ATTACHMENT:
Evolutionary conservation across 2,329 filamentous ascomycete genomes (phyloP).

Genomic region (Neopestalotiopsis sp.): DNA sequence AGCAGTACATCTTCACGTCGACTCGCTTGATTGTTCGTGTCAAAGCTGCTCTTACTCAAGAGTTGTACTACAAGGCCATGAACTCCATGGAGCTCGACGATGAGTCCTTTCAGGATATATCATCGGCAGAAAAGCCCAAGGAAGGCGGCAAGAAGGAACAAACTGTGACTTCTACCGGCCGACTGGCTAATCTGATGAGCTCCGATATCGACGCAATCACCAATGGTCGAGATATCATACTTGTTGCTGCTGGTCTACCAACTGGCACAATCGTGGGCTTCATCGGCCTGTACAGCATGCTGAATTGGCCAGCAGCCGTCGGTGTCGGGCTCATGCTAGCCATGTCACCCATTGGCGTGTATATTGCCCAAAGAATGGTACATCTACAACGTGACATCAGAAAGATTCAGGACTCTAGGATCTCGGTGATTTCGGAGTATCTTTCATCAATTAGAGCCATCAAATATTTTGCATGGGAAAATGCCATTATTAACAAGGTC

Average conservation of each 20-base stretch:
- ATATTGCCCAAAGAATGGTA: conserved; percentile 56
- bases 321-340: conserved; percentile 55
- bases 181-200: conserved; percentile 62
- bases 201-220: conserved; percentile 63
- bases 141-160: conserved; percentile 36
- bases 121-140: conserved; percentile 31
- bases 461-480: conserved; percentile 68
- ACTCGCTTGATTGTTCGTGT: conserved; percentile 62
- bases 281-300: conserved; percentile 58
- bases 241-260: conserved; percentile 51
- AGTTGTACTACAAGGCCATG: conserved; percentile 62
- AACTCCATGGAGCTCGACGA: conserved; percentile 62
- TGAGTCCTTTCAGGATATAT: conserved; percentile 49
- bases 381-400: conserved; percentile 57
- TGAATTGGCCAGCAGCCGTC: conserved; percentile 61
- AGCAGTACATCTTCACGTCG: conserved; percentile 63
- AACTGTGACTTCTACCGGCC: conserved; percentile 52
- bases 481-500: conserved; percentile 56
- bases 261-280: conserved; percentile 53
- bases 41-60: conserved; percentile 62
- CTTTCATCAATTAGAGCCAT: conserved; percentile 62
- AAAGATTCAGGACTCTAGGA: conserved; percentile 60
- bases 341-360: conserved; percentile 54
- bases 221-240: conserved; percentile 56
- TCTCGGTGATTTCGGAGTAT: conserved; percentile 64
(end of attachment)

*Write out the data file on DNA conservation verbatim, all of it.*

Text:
Evolutionary conservation across 2,329 filamentous ascomycete genomes (phyloP).

Genomic region (Neopestalotiopsis sp.): DNA sequence AGCAGTACATCTTCACGTCGACTCGCTTGATTGTTCGTGTCAAAGCTGCTCTTACTCAAGAGTTGTACTACAAGGCCATGAACTCCATGGAGCTCGACGATGAGTCCTTTCAGGATATATCATCGGCAGAAAAGCCCAAGGAAGGCGGCAAGAAGGAACAAACTGTGACTTCTACCGGCCGACTGGCTAATCTGATGAGCTCCGATATCGACGCAATCACCAATGGTCGAGATATCATACTTGTTGCTGCTGGTCTACCAACTGGCACAATCGTGGGCTTCATCGGCCTGTACAGCATGCTGAATTGGCCAGCAGCCGTCGGTGTCGGGCTCATGCTAGCCATGTCACCCATTGGCGTGTATATTGCCCAAAGAATGGTACATCTACAACGTGACATCAGAAAGATTCAGGACTCTAGGATCTCGGTGATTTCGGAGTATCTTTCATCAATTAGAGCCATCAAATATTTTGCATGGGAAAATGCCATTATTAACAAGGTC

Average conservation of each 20-base stretch:
- ATATTGCCCAAAGAATGGTA: conserved; percentile 56
- bases 321-340: conserved; percentile 55
- bases 181-200: conserved; percentile 62
- bases 201-220: conserved; percentile 63
- bases 141-160: conserved; percentile 36
- bases 121-140: conserved; percentile 31
- bases 461-480: conserved; percentile 68
- ACTCGCTTGATTGTTCGTGT: conserved; percentile 62
- bases 281-300: conserved; percentile 58
- bases 241-260: conserved; percentile 51
- AGTTGTACTACAAGGCCATG: conserved; percentile 62
- AACTCCATGGAGCTCGACGA: conserved; percentile 62
- TGAGTCCTTTCAGGATATAT: conserved; percentile 49
- bases 381-400: conserved; percentile 57
- TGAATTGGCCAGCAGCCGTC: conserved; percentile 61
- AGCAGTACATCTTCACGTCG: conserved; percentile 63
- AACTGTGACTTCTACCGGCC: conserved; percentile 52
- bases 481-500: conserved; percentile 56
- bases 261-280: conserved; percentile 53
- bases 41-60: conserved; percentile 62
- CTTTCATCAATTAGAGCCAT: conserved; percentile 62
- AAAGATTCAGGACTCTAGGA: conserved; percentile 60
- bases 341-360: conserved; percentile 54
- bases 221-240: conserved; percentile 56
- TCTCGGTGATTTCGGAGTAT: conserved; percentile 64